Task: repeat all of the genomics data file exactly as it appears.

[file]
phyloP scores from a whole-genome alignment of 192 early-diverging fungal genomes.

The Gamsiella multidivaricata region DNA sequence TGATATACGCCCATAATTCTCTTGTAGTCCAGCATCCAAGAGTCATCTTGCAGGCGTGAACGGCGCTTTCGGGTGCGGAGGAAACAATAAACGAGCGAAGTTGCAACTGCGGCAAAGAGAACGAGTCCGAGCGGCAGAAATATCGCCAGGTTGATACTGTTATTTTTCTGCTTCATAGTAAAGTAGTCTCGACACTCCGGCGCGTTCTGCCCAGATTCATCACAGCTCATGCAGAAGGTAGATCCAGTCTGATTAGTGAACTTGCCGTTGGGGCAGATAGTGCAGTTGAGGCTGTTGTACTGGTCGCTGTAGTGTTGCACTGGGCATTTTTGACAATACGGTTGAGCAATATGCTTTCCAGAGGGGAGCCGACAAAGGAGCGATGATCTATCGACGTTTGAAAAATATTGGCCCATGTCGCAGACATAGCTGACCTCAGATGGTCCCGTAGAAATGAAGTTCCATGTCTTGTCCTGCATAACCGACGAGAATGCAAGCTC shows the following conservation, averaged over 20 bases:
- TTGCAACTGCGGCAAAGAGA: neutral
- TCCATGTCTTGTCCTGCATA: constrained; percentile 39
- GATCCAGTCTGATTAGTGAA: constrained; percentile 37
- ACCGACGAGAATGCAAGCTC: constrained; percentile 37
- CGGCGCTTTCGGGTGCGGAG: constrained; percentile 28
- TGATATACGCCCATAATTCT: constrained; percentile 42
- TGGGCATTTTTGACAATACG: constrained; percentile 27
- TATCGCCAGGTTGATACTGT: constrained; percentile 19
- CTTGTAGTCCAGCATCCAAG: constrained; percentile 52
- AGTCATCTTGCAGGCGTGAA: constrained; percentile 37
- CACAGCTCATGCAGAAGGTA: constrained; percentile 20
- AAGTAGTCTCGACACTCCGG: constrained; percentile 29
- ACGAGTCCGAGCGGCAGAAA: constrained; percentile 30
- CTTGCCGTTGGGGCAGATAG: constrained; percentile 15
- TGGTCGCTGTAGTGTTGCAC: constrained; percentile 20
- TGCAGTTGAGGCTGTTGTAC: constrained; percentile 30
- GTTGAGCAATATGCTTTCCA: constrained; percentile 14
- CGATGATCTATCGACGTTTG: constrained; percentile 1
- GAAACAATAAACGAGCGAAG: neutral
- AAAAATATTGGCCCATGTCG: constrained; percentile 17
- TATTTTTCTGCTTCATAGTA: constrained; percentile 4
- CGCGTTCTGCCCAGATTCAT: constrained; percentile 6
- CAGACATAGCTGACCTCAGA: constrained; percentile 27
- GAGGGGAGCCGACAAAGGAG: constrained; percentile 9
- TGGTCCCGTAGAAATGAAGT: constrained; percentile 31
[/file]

phyloP scores from a whole-genome alignment of 192 early-diverging fungal genomes.

The Gamsiella multidivaricata region DNA sequence TGATATACGCCCATAATTCTCTTGTAGTCCAGCATCCAAGAGTCATCTTGCAGGCGTGAACGGCGCTTTCGGGTGCGGAGGAAACAATAAACGAGCGAAGTTGCAACTGCGGCAAAGAGAACGAGTCCGAGCGGCAGAAATATCGCCAGGTTGATACTGTTATTTTTCTGCTTCATAGTAAAGTAGTCTCGACACTCCGGCGCGTTCTGCCCAGATTCATCACAGCTCATGCAGAAGGTAGATCCAGTCTGATTAGTGAACTTGCCGTTGGGGCAGATAGTGCAGTTGAGGCTGTTGTACTGGTCGCTGTAGTGTTGCACTGGGCATTTTTGACAATACGGTTGAGCAATATGCTTTCCAGAGGGGAGCCGACAAAGGAGCGATGATCTATCGACGTTTGAAAAATATTGGCCCATGTCGCAGACATAGCTGACCTCAGATGGTCCCGTAGAAATGAAGTTCCATGTCTTGTCCTGCATAACCGACGAGAATGCAAGCTC shows the following conservation, averaged over 20 bases:
- TTGCAACTGCGGCAAAGAGA: neutral
- TCCATGTCTTGTCCTGCATA: constrained; percentile 39
- GATCCAGTCTGATTAGTGAA: constrained; percentile 37
- ACCGACGAGAATGCAAGCTC: constrained; percentile 37
- CGGCGCTTTCGGGTGCGGAG: constrained; percentile 28
- TGATATACGCCCATAATTCT: constrained; percentile 42
- TGGGCATTTTTGACAATACG: constrained; percentile 27
- TATCGCCAGGTTGATACTGT: constrained; percentile 19
- CTTGTAGTCCAGCATCCAAG: constrained; percentile 52
- AGTCATCTTGCAGGCGTGAA: constrained; percentile 37
- CACAGCTCATGCAGAAGGTA: constrained; percentile 20
- AAGTAGTCTCGACACTCCGG: constrained; percentile 29
- ACGAGTCCGAGCGGCAGAAA: constrained; percentile 30
- CTTGCCGTTGGGGCAGATAG: constrained; percentile 15
- TGGTCGCTGTAGTGTTGCAC: constrained; percentile 20
- TGCAGTTGAGGCTGTTGTAC: constrained; percentile 30
- GTTGAGCAATATGCTTTCCA: constrained; percentile 14
- CGATGATCTATCGACGTTTG: constrained; percentile 1
- GAAACAATAAACGAGCGAAG: neutral
- AAAAATATTGGCCCATGTCG: constrained; percentile 17
- TATTTTTCTGCTTCATAGTA: constrained; percentile 4
- CGCGTTCTGCCCAGATTCAT: constrained; percentile 6
- CAGACATAGCTGACCTCAGA: constrained; percentile 27
- GAGGGGAGCCGACAAAGGAG: constrained; percentile 9
- TGGTCCCGTAGAAATGAAGT: constrained; percentile 31